It’s a lesson in environmental protection thousands of years old, still relevant today in ways way beyond harvests and crops and field.
But it’s also a lesson much more personal to our own lives in the 21st Century with its non-stop news cycles, social media gone insane, too much to fill each and every hour we’re not sleeping (and in those when we should be but cannot.)
Shmitta is breathing space writ large. A pause for the entire nation: a year of peace and quiet for all. The way it is written in the Torah, there is no private property, no oppression, no privilege, no entitlement. A reset and reboot.
We get a more intimate, smaller version of this each week as we hit pause—get off the treadmill—for Shabbat, however we observe it. A time to shake off ordinary weekday life and witness the extraordinary.
Which brings me back to Cheshvan. Cheshvan, with its absence of holidays and observances, is, in my opinion, intentional. A month of intense introspection, self-examination, atonement and then the energetic burst of celebration—it’s a lot to absorb, and to me, Cheshvan is the perfect time—the perfect pause—to absorb all of that. It’s a stop, a pause between the notes. As Jazz legend Miles Davis put it, “In music, silence is more important than sound.”
Bitter Cheshvan? Not to me? For it is between the pauses in the notes where the beauty, the art, the real music resides.
By Rabbi Alex Freedman
The secular scientist says to G-d, “Listen, G-d, we’ve decided we don’t need You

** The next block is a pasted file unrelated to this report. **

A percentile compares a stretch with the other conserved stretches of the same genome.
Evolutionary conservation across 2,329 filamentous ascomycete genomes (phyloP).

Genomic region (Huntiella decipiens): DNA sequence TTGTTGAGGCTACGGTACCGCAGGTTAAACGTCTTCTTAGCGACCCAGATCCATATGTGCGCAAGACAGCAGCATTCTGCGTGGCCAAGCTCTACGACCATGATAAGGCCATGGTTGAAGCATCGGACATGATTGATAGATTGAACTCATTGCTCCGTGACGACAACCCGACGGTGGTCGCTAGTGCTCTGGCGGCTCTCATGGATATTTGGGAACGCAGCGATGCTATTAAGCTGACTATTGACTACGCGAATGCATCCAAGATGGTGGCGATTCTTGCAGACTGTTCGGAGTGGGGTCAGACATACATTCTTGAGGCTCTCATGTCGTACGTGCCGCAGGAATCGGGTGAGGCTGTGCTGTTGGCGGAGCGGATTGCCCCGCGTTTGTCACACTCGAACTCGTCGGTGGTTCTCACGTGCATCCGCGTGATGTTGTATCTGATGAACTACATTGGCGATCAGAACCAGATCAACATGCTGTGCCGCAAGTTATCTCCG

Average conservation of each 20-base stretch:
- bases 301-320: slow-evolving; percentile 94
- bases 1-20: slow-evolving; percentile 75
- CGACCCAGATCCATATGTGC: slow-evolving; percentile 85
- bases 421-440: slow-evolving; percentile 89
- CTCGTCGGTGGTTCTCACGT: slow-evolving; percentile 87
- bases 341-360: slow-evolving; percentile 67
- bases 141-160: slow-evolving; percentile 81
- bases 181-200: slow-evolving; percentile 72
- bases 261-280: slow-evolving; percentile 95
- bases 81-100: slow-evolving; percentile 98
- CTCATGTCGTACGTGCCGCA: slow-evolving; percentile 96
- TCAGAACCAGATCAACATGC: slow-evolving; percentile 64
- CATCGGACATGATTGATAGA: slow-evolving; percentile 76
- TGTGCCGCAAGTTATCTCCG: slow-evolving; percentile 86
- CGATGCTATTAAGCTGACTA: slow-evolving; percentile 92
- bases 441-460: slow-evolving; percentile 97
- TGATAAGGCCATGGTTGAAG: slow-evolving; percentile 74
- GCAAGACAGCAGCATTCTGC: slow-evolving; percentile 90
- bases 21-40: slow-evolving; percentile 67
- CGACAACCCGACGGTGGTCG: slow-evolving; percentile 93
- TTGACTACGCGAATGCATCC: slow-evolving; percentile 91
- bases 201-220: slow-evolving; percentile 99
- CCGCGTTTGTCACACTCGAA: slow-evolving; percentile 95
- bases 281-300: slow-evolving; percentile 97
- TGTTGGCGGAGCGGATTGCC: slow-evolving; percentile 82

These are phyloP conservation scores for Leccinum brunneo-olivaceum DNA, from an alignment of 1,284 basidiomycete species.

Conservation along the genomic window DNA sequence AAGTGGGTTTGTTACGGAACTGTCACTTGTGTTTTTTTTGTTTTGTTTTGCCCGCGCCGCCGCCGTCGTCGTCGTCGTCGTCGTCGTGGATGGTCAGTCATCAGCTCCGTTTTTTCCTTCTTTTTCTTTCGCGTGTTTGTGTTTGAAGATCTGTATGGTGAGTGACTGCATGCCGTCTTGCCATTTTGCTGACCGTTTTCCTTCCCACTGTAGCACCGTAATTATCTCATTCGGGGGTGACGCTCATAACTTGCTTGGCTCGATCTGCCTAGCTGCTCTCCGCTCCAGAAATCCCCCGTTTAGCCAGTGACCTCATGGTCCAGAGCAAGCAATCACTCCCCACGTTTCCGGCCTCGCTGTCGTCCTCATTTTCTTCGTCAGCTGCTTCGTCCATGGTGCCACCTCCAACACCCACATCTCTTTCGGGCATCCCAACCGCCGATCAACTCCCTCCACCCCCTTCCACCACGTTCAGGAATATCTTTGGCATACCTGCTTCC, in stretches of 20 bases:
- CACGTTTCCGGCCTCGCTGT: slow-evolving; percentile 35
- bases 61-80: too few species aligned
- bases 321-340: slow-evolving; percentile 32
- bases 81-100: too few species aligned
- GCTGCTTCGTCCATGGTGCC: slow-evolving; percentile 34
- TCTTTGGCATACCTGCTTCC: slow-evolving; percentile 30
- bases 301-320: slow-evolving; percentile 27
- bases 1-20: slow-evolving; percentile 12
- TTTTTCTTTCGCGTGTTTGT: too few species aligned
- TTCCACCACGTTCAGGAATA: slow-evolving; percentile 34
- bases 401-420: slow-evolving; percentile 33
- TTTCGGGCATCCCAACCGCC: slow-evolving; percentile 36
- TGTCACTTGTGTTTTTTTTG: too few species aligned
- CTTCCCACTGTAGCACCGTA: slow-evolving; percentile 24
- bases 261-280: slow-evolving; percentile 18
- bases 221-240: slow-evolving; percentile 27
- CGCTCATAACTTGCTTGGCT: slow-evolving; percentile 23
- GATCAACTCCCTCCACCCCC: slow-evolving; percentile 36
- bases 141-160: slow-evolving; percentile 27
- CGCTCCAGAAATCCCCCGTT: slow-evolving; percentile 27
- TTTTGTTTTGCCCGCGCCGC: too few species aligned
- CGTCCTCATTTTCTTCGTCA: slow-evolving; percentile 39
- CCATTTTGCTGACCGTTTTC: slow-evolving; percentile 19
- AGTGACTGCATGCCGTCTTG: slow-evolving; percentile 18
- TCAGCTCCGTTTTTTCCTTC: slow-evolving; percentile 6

anymore. These days we can clone people and do all sorts of things that used to be
G-d replied, “Don’t need Me, huh? Let’s see if You can make a human.”
“Fine,” says the scientist. He bends down to scoop up a handful of dirt.
“Stop!” says G-d. “Not so fast. Get your own dirt.”
The Book of Genesis is all about beginnings. Let’s take a closer look at G-d’s two
ingredients, as it were, for making humankind: “The L-rd G-d formed man from dust of
the earth – Afar Min HaAdamah – and breathed into his nostrils the breath of life –
Nishmat Hayim. So the human became a living being” (Gn. 2:7).
We see that humanity is formed from both lower matter – dirt – and upper matter – G-d’s
breath of life. As it turns out, this dual-origin of humanity is unique among creatures.
And this duality preserves a delicate balance in the universe.
Here is Rashi’s insight on our verse: “G-d made Adam from the lower world and the
upper world – a body from the lower with a soul from the upper.” In fact, this duality
exists in every day’s act of creation, highlighting the uniqueness of human beings.
Day 1. Shamayim Va’Aretz, Heaven and earth. Both upper and lower.